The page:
The quintessential "These can be great movies" entry, Se7en managed to focus on two generic detectives (the brash young upstart and the wise older cynical one), but managed to get away with it by casting two actors at the peak of their games (Brad Pitt's horrendous emotional outburst at the end not withstanding; Pitt is one of my favorite actors, but he was absolutely terrible there) and telling an amazing story that was ahead of its time in terms of being gruesome with a purpose. A Se7en that focuses on John Doe would be all the best parts of "Dexter" smashed together with Red Dragon and greater than even that sum suggests. Considering Hollywood almost produced a sequel focusing on Morgan Freeman's character gaining telepathic powers (I'm not kidding), a re-telling in this vein hardly seems untouchable for them.
The only thing stranger than the fact that I'm calling a character from Twilight interesting, is that I have two Peter Facinelli entries on this list (Carl). Apparently the guy can't resist compelling roles that will definitely be overshadowed. Anyway, Carlisle was born to a monster hunter before being turned into a vampire himself. After a few years (I can't remember how many, and I refuse to research it) of hating himself he decides to go "vegetarian" and raise a whole vampire family in the same vein. This entry is the example of a passable character being so far and away the most compelling in a movie full of cardboard characters that struggle to reach one dimension. By himself he'd have a 50/50 shot at producing a watchable movie, but the gap is so great between those odds and the Twilight franchise that he earns his spot on the list.
The entire frickin' movies are named after him, and yet we focus on the homeless man's Indiana Jones. When faced with the question "Do we center our movie on the thousands of years-old, unstoppable killing machine or the star of Encino Man?" the drugs apparently hadn't worn off enough for the producers to make the right call. The long-gestating reboot (in development since April 2012 and has yet to begin shooting) could fix this, and yet will still probably produce a worse movie, given the track record of reboots lately. Still, the potential is there to break stride enough with the original for it to be a great movie, and if it isn't, that could hardly be blamed on the potential of the character.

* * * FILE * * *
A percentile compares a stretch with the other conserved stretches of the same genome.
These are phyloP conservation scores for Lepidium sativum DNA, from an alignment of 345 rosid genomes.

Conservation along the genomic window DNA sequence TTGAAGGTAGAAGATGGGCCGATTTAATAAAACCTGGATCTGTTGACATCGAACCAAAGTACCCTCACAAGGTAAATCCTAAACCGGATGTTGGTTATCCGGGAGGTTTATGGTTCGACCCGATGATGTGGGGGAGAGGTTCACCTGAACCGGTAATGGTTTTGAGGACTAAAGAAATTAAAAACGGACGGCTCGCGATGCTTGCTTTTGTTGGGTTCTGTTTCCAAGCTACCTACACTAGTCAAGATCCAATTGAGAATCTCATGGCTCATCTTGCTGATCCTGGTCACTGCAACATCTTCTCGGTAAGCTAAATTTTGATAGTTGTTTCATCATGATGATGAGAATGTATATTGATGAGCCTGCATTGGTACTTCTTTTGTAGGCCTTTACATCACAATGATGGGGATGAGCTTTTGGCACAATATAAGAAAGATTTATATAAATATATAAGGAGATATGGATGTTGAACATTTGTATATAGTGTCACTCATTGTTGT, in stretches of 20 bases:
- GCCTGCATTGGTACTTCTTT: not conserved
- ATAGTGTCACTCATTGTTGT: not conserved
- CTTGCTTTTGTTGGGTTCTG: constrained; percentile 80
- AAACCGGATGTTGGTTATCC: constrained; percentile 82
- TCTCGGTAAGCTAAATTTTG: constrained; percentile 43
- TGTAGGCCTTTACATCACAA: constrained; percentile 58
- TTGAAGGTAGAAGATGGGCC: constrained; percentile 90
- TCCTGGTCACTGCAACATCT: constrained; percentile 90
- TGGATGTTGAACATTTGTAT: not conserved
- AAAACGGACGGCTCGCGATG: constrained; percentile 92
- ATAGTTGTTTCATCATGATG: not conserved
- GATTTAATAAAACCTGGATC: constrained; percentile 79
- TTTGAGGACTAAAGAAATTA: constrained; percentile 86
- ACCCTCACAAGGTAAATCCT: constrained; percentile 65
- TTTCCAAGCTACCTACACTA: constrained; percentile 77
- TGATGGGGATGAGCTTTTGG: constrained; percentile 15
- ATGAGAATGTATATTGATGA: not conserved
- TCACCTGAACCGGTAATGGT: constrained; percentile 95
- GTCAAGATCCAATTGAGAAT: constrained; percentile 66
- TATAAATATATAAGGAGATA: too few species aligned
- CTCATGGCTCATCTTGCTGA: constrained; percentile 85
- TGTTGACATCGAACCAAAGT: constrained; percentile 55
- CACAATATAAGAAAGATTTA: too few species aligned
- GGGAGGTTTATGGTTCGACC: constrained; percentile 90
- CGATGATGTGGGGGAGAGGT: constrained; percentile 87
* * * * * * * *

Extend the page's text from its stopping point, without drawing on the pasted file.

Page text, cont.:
Admittedly, Hyperion is a badder-ass name than Minos (the actual Greek mythological figure), so the producers already showed they cared about him. Focusing the movie on him though, would've helped put a little more distance between Immortals and 300, and given audiences tepid reaction to the former, it could've been used. Here's a man who grew to hate the gods so much that he decided "I'll just become a king and kill them all" and along the way turned into a pretty sadistic, sacrilegious tyrant along the way. All due respect to Theseus, but another "avenging the death of a woman in your life" doesn't compare to that. Following his rise to blasphemous kinghood (How do you raise an army with your selling point being "end the world"?) would've been a much more interesting choice. Save the showdown for the sequel.
My greatest argument in the debate that fidelity to the source material does not necessarily make the best movie choice, Sphere was based on a fantastic novel and came out as a middling movie. Instead of focusing on the present-day team checking out the crash and discovering the artifact, what if we followed the future spacemen who picked it up on some distant planet before being picked apart by its power, culminating in manifesting a black hole to suck them back in time? If you haven't seen the movie, I bet that synopsis at least caught your attention. I'm imagining all the best parts of Event Horizon and Prometheus mashed up into one movie that could define space horror for this generation the way Alien did years ago. The movie wouldn't even spectacularly expensive to produce these days, and I bet the film rights are still floating around Hollywood just waiting to be plucked up.